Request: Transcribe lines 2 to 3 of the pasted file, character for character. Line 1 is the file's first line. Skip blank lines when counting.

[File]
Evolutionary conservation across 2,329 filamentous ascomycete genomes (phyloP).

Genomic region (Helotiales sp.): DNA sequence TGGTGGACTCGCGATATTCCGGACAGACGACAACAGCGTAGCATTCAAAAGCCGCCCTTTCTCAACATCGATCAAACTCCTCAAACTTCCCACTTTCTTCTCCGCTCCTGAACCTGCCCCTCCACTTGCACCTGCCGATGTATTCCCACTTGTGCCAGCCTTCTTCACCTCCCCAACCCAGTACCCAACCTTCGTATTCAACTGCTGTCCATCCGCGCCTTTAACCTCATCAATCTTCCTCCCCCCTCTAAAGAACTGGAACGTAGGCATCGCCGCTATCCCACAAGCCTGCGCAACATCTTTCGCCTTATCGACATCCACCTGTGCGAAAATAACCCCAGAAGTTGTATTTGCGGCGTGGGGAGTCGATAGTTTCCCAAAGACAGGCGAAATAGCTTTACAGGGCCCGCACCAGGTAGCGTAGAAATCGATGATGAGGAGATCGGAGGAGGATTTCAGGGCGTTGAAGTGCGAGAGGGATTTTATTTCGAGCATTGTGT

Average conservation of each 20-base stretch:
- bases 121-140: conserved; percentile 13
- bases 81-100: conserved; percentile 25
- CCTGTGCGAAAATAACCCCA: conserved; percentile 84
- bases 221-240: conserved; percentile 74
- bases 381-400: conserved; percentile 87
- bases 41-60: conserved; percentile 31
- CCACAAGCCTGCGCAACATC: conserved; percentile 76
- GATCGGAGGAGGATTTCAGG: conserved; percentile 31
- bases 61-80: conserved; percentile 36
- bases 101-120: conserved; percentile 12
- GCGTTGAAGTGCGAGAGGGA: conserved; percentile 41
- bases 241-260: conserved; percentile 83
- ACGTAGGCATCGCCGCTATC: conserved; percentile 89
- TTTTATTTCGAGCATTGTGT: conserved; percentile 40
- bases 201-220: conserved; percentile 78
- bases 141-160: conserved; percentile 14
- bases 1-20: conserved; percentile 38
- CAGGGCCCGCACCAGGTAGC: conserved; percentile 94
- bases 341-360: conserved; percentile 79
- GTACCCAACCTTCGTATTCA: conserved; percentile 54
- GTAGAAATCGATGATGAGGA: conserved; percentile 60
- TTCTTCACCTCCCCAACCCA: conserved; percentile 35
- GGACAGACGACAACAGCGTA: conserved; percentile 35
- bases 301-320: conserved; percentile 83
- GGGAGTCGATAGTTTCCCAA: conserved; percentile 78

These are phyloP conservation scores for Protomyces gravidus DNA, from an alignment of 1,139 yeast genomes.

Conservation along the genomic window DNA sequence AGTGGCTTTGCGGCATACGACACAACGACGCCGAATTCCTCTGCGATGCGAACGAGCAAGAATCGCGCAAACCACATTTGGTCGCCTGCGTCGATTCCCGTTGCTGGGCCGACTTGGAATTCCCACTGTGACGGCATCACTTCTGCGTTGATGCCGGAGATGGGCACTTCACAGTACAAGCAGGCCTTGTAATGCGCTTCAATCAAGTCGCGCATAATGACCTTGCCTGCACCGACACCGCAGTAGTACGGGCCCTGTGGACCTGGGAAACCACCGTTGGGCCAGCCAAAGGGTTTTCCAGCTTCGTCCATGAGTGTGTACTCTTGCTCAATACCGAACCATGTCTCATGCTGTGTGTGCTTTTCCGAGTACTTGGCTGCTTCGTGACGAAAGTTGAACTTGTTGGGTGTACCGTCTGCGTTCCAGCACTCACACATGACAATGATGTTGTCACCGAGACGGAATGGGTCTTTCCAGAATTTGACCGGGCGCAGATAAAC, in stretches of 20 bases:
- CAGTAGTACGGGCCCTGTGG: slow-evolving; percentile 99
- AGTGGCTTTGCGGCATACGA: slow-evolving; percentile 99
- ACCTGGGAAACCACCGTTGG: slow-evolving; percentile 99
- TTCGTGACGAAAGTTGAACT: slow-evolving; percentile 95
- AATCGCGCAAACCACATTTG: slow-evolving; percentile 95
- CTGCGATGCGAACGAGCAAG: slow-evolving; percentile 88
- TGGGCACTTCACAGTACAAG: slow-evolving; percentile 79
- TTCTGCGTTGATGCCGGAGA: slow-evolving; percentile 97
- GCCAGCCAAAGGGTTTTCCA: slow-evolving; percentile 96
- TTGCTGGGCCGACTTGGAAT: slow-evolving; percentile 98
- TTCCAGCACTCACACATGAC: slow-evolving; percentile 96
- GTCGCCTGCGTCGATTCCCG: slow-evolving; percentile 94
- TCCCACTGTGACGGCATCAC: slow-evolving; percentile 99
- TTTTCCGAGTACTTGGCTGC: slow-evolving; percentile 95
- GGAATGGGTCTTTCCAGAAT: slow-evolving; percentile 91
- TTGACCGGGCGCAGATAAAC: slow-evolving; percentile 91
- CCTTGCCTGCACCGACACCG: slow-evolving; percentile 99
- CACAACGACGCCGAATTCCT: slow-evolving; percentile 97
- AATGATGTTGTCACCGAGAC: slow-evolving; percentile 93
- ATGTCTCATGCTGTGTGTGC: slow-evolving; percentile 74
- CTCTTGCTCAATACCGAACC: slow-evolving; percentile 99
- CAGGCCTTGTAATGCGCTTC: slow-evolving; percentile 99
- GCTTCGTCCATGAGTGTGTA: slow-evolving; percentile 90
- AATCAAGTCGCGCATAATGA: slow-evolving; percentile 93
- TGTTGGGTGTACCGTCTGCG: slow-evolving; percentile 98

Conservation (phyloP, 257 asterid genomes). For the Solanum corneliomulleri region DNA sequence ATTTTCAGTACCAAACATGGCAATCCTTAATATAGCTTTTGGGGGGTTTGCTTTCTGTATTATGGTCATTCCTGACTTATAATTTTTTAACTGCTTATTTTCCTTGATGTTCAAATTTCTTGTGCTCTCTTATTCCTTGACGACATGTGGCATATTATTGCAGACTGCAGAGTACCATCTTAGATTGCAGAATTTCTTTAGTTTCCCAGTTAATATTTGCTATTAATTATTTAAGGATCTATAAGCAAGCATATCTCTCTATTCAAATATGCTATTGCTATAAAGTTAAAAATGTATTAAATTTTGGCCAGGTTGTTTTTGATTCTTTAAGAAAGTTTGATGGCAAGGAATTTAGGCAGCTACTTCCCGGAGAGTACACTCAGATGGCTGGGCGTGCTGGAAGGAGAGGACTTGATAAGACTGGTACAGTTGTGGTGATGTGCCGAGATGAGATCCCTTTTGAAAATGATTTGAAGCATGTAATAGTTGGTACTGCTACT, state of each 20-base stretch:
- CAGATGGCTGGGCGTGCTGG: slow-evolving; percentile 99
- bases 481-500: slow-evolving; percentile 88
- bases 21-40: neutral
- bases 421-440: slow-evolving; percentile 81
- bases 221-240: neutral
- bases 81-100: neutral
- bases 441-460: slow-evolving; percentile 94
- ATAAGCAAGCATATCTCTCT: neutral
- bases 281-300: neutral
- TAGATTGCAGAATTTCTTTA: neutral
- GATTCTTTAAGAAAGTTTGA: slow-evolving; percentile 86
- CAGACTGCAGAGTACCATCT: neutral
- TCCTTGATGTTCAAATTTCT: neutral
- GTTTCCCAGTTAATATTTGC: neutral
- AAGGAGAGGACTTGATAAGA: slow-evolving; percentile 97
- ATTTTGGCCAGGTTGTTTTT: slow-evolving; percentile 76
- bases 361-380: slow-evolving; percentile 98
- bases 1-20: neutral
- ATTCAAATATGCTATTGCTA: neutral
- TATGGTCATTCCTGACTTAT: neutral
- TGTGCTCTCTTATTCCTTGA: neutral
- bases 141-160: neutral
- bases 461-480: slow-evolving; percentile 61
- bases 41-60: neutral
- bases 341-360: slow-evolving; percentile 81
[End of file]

Genomic region (Helotiales sp.): DNA sequence TGGTGGACTCGCGATATTCCGGACAGACGACAACAGCGTAGCATTCAAAAGCCGCCCTTTCTCAACATCGATCAAACTCCTCAAACTTCCCACTTTCTTCTCCGCTCCTGAACCTGCCCCTCCACTTGCACCTGCCGATGTATTCCCACTTGTGCCAGCCTTCTTCACCTCCCCAACCCAGTACCCAACCTTCGTATTCAACTGCTGTCCATCCGCGCCTTTAACCTCATCAATCTTCCTCCCCCCTCTAAAGAACTGGAACGTAGGCATCGCCGCTATCCCACAAGCCTGCGCAACATCTTTCGCCTTATCGACATCCACCTGTGCGAAAATAACCCCAGAAGTTGTATTTGCGGCGTGGGGAGTCGATAGTTTCCCAAAGACAGGCGAAATAGCTTTACAGGGCCCGCACCAGGTAGCGTAGAAATCGATGATGAGGAGATCGGAGGAGGATTTCAGGGCGTTGAAGTGCGAGAGGGATTTTATTTCGAGCATTGTGT

Average conservation of each 20-base stretch: